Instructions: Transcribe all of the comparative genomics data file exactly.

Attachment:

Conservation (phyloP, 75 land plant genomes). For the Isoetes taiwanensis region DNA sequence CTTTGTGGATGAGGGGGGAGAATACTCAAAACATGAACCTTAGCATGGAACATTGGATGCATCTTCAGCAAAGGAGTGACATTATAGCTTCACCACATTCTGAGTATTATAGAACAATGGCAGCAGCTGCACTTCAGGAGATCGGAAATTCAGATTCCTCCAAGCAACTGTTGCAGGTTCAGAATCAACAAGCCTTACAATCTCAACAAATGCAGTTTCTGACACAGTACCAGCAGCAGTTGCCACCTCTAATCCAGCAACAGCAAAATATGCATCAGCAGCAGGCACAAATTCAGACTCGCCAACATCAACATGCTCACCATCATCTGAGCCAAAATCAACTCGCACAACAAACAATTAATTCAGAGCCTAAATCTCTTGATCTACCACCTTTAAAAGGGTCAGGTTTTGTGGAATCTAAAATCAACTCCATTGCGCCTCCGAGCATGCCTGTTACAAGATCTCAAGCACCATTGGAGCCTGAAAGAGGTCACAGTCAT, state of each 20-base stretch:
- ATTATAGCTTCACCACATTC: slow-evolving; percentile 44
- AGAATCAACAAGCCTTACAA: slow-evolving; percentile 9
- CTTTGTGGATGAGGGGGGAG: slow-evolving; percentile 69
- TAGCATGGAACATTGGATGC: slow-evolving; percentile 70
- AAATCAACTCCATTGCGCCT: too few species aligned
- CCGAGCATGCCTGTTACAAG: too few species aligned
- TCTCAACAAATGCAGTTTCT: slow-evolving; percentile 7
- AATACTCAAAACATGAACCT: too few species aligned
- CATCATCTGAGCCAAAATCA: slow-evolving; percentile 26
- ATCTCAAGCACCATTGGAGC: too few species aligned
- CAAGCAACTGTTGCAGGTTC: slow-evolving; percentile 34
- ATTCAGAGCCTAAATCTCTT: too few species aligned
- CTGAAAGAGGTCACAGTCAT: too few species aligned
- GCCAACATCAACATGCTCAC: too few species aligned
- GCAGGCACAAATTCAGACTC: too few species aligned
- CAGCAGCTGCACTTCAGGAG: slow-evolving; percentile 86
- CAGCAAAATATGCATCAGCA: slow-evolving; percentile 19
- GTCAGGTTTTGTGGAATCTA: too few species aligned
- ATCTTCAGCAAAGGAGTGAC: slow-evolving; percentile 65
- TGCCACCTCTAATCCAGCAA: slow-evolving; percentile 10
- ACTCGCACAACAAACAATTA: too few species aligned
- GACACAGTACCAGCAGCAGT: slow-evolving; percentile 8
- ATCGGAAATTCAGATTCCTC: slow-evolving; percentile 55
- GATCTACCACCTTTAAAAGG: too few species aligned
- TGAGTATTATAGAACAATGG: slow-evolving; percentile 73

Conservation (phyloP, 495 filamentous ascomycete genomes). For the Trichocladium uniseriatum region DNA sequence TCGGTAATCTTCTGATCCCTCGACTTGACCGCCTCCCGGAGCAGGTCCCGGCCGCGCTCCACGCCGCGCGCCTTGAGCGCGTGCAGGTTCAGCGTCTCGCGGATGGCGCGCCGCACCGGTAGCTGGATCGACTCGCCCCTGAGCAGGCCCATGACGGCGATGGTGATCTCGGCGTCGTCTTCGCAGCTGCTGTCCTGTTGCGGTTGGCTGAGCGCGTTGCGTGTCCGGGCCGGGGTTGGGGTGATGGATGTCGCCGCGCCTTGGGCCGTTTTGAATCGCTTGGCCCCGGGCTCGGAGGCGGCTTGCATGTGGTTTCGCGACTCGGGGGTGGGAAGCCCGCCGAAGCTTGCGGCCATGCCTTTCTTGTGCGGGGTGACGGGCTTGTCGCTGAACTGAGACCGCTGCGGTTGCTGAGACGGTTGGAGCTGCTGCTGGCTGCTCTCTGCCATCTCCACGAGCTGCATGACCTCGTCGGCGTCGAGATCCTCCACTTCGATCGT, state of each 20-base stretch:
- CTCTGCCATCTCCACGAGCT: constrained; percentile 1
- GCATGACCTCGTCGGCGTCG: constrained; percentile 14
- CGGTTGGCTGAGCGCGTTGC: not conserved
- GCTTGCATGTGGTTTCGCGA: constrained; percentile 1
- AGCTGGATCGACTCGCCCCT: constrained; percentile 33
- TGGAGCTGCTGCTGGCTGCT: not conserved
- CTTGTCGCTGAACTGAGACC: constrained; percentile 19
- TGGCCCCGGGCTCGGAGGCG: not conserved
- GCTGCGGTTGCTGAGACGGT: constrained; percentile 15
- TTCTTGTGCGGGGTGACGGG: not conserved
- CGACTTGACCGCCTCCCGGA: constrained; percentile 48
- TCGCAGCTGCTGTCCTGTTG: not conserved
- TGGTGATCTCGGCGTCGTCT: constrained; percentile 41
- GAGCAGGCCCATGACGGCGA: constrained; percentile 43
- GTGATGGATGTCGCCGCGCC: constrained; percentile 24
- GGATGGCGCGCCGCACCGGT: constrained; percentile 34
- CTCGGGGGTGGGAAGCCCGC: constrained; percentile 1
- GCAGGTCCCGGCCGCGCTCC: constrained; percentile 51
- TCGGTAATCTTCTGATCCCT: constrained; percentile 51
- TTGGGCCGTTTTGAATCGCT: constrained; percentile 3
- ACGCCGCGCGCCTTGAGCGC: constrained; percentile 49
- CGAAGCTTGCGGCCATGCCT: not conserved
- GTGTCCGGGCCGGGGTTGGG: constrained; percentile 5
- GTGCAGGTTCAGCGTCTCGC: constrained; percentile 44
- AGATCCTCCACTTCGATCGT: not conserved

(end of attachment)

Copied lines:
Conservation (phyloP, 75 land plant genomes). For the Isoetes taiwanensis region DNA sequence CTTTGTGGATGAGGGGGGAGAATACTCAAAACATGAACCTTAGCATGGAACATTGGATGCATCTTCAGCAAAGGAGTGACATTATAGCTTCACCACATTCTGAGTATTATAGAACAATGGCAGCAGCTGCACTTCAGGAGATCGGAAATTCAGATTCCTCCAAGCAACTGTTGCAGGTTCAGAATCAACAAGCCTTACAATCTCAACAAATGCAGTTTCTGACACAGTACCAGCAGCAGTTGCCACCTCTAATCCAGCAACAGCAAAATATGCATCAGCAGCAGGCACAAATTCAGACTCGCCAACATCAACATGCTCACCATCATCTGAGCCAAAATCAACTCGCACAACAAACAATTAATTCAGAGCCTAAATCTCTTGATCTACCACCTTTAAAAGGGTCAGGTTTTGTGGAATCTAAAATCAACTCCATTGCGCCTCCGAGCATGCCTGTTACAAGATCTCAAGCACCATTGGAGCCTGAAAGAGGTCACAGTCAT, state of each 20-base stretch:
- ATTATAGCTTCACCACATTC: slow-evolving; percentile 44
- AGAATCAACAAGCCTTACAA: slow-evolving; percentile 9
- CTTTGTGGATGAGGGGGGAG: slow-evolving; percentile 69
- TAGCATGGAACATTGGATGC: slow-evolving; percentile 70
- AAATCAACTCCATTGCGCCT: too few species aligned
- CCGAGCATGCCTGTTACAAG: too few species aligned
- TCTCAACAAATGCAGTTTCT: slow-evolving; percentile 7
- AATACTCAAAACATGAACCT: too few species aligned
- CATCATCTGAGCCAAAATCA: slow-evolving; percentile 26
- ATCTCAAGCACCATTGGAGC: too few species aligned
- CAAGCAACTGTTGCAGGTTC: slow-evolving; percentile 34
- ATTCAGAGCCTAAATCTCTT: too few species aligned
- CTGAAAGAGGTCACAGTCAT: too few species aligned
- GCCAACATCAACATGCTCAC: too few species aligned
- GCAGGCACAAATTCAGACTC: too few species aligned
- CAGCAGCTGCACTTCAGGAG: slow-evolving; percentile 86
- CAGCAAAATATGCATCAGCA: slow-evolving; percentile 19
- GTCAGGTTTTGTGGAATCTA: too few species aligned
- ATCTTCAGCAAAGGAGTGAC: slow-evolving; percentile 65
- TGCCACCTCTAATCCAGCAA: slow-evolving; percentile 10
- ACTCGCACAACAAACAATTA: too few species aligned
- GACACAGTACCAGCAGCAGT: slow-evolving; percentile 8
- ATCGGAAATTCAGATTCCTC: slow-evolving; percentile 55
- GATCTACCACCTTTAAAAGG: too few species aligned
- TGAGTATTATAGAACAATGG: slow-evolving; percentile 73

Conservation (phyloP, 495 filamentous ascomycete genomes). For the Trichocladium uniseriatum region DNA sequence TCGGTAATCTTCTGATCCCTCGACTTGACCGCCTCCCGGAGCAGGTCCCGGCCGCGCTCCACGCCGCGCGCCTTGAGCGCGTGCAGGTTCAGCGTCTCGCGGATGGCGCGCCGCACCGGTAGCTGGATCGACTCGCCCCTGAGCAGGCCCATGACGGCGATGGTGATCTCGGCGTCGTCTTCGCAGCTGCTGTCCTGTTGCGGTTGGCTGAGCGCGTTGCGTGTCCGGGCCGGGGTTGGGGTGATGGATGTCGCCGCGCCTTGGGCCGTTTTGAATCGCTTGGCCCCGGGCTCGGAGGCGGCTTGCATGTGGTTTCGCGACTCGGGGGTGGGAAGCCCGCCGAAGCTTGCGGCCATGCCTTTCTTGTGCGGGGTGACGGGCTTGTCGCTGAACTGAGACCGCTGCGGTTGCTGAGACGGTTGGAGCTGCTGCTGGCTGCTCTCTGCCATCTCCACGAGCTGCATGACCTCGTCGGCGTCGAGATCCTCCACTTCGATCGT, state of each 20-base stretch:
- CTCTGCCATCTCCACGAGCT: constrained; percentile 1
- GCATGACCTCGTCGGCGTCG: constrained; percentile 14
- CGGTTGGCTGAGCGCGTTGC: not conserved
- GCTTGCATGTGGTTTCGCGA: constrained; percentile 1
- AGCTGGATCGACTCGCCCCT: constrained; percentile 33
- TGGAGCTGCTGCTGGCTGCT: not conserved
- CTTGTCGCTGAACTGAGACC: constrained; percentile 19
- TGGCCCCGGGCTCGGAGGCG: not conserved
- GCTGCGGTTGCTGAGACGGT: constrained; percentile 15
- TTCTTGTGCGGGGTGACGGG: not conserved
- CGACTTGACCGCCTCCCGGA: constrained; percentile 48
- TCGCAGCTGCTGTCCTGTTG: not conserved
- TGGTGATCTCGGCGTCGTCT: constrained; percentile 41
- GAGCAGGCCCATGACGGCGA: constrained; percentile 43
- GTGATGGATGTCGCCGCGCC: constrained; percentile 24
- GGATGGCGCGCCGCACCGGT: constrained; percentile 34
- CTCGGGGGTGGGAAGCCCGC: constrained; percentile 1
- GCAGGTCCCGGCCGCGCTCC: constrained; percentile 51
- TCGGTAATCTTCTGATCCCT: constrained; percentile 51
- TTGGGCCGTTTTGAATCGCT: constrained; percentile 3
- ACGCCGCGCGCCTTGAGCGC: constrained; percentile 49
- CGAAGCTTGCGGCCATGCCT: not conserved
- GTGTCCGGGCCGGGGTTGGG: constrained; percentile 5
- GTGCAGGTTCAGCGTCTCGC: constrained; percentile 44
- AGATCCTCCACTTCGATCGT: not conserved